Testimony of Audrey Sheppard at the FDA on Silicone Gel Implants

Audrey Sheppard, April 2005

I have no financial conflicts.

For four years, 1996 through ’99, I directed the FDA Office of Women’s Health. As a result of my professional involvement with silicone breast implants, I regard sharing my perspective an ongoing responsibility. I hold the agency and you in high regard and am optimistic about your making scientifically sound judgments.

My role at OWH, nearly a decade ago, requested by and partnering with the Center for Device Leaders, was to champion and obtain full funding to conduct what became the critically important FDA rupture study. Its findings have resulted in a better understanding of the frequency of these devices rupturing over time.

You will be briefed — and there has been reference to it already — on the results. Suffice it to say that over time more than 65 percent of women in the study were found to have at least one ruptured implant and over 21 percent had silicone gel outside the capsule in one or both breasts. The latter finding is particularly concerning since the effect of silicone on the tissues and in development or progression of disease remains unknown.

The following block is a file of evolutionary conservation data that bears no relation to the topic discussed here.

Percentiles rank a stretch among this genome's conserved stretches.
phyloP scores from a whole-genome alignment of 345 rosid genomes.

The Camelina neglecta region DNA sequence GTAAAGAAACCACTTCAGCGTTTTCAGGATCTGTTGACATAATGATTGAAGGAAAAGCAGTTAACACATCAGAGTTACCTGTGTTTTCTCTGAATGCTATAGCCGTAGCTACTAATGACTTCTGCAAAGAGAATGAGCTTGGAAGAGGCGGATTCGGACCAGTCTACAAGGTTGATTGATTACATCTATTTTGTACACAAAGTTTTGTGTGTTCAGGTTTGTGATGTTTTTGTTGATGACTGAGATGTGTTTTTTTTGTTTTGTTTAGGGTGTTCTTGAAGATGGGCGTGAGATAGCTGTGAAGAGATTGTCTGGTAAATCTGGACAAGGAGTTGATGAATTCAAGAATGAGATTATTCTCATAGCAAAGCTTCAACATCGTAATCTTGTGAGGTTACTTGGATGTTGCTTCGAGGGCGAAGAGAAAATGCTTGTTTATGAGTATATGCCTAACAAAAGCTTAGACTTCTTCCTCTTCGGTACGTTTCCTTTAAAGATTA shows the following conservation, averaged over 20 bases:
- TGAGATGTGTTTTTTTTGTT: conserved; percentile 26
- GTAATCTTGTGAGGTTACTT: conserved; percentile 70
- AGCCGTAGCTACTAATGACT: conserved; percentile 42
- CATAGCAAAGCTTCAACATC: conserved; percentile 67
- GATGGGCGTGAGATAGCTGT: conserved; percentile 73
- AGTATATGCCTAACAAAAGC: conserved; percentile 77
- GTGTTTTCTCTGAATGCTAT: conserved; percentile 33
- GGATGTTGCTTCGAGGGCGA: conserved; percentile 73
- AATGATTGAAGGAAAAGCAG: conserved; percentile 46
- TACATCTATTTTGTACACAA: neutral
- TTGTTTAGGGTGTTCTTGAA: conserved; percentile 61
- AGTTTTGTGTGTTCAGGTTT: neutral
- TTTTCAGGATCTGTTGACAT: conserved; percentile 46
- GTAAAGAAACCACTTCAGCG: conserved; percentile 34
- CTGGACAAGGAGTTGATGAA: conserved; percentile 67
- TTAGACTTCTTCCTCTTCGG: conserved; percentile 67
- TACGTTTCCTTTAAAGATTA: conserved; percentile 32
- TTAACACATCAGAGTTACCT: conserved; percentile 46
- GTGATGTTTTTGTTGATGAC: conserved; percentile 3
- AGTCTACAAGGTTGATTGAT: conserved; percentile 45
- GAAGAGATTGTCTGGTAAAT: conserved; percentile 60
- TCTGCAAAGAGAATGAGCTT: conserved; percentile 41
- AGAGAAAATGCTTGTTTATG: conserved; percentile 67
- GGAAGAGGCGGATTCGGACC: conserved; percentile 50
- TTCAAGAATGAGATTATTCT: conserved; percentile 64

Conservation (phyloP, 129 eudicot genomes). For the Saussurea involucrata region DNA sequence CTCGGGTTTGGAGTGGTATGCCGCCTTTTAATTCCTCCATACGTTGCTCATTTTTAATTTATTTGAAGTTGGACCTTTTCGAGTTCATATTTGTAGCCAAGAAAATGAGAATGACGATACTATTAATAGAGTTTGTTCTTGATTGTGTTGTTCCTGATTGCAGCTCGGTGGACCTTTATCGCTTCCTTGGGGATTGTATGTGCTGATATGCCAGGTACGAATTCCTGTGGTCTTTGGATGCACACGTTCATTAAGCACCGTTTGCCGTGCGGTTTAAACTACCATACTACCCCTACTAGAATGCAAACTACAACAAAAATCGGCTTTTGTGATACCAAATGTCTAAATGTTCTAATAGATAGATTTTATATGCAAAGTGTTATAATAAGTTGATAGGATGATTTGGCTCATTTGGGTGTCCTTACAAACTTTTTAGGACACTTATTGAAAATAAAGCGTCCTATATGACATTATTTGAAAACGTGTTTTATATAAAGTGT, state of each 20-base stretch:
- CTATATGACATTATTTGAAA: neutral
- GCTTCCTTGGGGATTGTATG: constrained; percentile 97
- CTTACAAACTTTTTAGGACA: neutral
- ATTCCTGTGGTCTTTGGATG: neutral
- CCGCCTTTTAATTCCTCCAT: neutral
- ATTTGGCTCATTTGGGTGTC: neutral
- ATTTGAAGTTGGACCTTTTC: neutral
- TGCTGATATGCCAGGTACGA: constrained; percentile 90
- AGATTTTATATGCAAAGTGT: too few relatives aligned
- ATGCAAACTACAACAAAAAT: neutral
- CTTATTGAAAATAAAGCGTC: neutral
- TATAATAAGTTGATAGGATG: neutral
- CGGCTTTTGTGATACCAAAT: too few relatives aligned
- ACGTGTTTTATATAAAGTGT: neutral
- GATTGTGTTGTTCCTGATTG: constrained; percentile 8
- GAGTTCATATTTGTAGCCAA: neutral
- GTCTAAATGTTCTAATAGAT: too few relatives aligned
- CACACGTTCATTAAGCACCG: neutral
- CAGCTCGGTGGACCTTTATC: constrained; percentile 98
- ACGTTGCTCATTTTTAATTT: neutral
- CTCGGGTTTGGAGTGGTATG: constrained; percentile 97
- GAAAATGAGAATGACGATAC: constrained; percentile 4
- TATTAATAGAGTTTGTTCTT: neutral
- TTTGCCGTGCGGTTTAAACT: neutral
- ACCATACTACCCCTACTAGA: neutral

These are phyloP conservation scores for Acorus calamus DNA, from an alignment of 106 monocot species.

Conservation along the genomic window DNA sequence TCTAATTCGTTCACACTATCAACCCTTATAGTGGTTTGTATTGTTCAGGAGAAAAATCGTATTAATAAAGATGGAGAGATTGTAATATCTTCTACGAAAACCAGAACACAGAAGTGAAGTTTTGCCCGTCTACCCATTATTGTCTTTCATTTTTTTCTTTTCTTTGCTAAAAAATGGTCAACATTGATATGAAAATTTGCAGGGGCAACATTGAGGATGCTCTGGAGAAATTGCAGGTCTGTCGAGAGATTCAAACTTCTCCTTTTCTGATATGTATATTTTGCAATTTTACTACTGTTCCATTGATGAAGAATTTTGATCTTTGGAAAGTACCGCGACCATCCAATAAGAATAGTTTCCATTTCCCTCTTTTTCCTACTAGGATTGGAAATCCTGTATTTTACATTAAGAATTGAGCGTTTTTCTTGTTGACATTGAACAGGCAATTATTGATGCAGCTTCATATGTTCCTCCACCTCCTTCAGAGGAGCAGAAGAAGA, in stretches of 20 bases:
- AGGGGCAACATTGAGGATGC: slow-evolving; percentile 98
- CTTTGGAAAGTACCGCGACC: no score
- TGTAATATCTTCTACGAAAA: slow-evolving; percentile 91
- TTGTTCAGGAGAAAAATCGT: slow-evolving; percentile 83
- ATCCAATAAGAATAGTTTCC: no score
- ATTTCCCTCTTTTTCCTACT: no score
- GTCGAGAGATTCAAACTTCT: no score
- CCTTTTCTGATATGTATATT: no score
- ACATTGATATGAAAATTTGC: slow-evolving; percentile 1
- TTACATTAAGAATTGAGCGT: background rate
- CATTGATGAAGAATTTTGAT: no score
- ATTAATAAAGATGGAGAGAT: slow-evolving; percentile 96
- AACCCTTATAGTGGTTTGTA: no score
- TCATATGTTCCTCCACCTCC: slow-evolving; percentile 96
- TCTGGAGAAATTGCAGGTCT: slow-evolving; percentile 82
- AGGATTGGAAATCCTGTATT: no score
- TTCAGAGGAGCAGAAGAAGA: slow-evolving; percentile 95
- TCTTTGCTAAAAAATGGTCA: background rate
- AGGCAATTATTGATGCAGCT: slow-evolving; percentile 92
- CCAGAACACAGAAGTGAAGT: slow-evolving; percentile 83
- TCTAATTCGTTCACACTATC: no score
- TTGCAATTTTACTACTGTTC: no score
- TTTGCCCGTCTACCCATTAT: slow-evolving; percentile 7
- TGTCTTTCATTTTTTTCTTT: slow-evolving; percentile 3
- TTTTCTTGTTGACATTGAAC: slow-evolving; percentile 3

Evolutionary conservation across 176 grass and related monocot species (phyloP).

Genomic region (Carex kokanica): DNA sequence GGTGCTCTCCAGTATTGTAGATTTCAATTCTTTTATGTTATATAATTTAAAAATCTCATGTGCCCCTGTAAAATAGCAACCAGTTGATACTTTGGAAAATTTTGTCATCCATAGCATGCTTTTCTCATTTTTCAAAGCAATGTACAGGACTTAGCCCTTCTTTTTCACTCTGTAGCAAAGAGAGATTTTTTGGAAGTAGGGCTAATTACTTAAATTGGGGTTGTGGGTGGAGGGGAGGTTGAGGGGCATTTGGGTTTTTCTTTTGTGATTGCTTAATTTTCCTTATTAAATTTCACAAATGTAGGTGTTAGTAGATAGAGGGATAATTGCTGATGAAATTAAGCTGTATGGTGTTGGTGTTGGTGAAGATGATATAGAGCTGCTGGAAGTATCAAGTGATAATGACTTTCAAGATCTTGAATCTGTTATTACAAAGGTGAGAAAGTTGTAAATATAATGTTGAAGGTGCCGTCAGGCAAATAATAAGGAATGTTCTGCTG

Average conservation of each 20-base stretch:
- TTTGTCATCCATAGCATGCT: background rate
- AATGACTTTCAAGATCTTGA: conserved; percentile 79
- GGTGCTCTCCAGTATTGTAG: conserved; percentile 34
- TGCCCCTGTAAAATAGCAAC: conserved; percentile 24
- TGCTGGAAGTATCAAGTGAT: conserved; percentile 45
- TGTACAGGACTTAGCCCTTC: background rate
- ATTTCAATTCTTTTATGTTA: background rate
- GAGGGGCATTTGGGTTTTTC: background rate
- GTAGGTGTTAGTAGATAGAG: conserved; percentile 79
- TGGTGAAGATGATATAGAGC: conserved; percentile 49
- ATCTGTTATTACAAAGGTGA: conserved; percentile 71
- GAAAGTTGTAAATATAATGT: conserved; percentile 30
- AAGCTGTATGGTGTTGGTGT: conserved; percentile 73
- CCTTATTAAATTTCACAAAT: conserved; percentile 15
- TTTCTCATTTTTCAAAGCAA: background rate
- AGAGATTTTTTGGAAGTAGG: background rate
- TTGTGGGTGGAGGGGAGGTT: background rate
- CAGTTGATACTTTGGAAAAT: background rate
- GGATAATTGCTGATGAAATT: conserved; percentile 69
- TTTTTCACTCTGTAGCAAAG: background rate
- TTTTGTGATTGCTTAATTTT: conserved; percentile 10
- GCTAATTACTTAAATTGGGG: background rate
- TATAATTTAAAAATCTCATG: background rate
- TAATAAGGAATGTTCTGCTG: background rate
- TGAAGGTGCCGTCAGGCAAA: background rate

After leaving the agency five years ago, I have advised and assisted women’s health and other women’s nonprofits and projects and from this vantage point will share three requests. One, follow the science.

Even the company’s data, which you know will put on the best face, will not dispute a significant rupture rate nor other consequences of having these devices for years. These are not lifetime devices and, as such, without regular and too frequent resurgeries are not safe and effective, as intended.

Two, pay close attention to FDA’s own documents and data. A number of documents on the CDRH Web site, including — and I have the names, but you can find them. These themselves are damning information that is based on scientific research, decades of experience, tens of thousands of adverse event reports. And it also includes disconcerting photographs.

Please don’t discount this body of material with the argument that the devices are much improved today. Make certain there is data to prove it.

And, number three, please believe your own eyes and ears when you see the dozens of sincere women whose health has been compromised standing before you. Of course, you will also hear from those who are highly satisfied. Their experience does not provide reason enough to open implants to wide use for augmentation, even by teenage girls.

To summarize, the health and well-being of some of America’s women and girls will be affected, even if they won’t know it for years to come, by your decisions.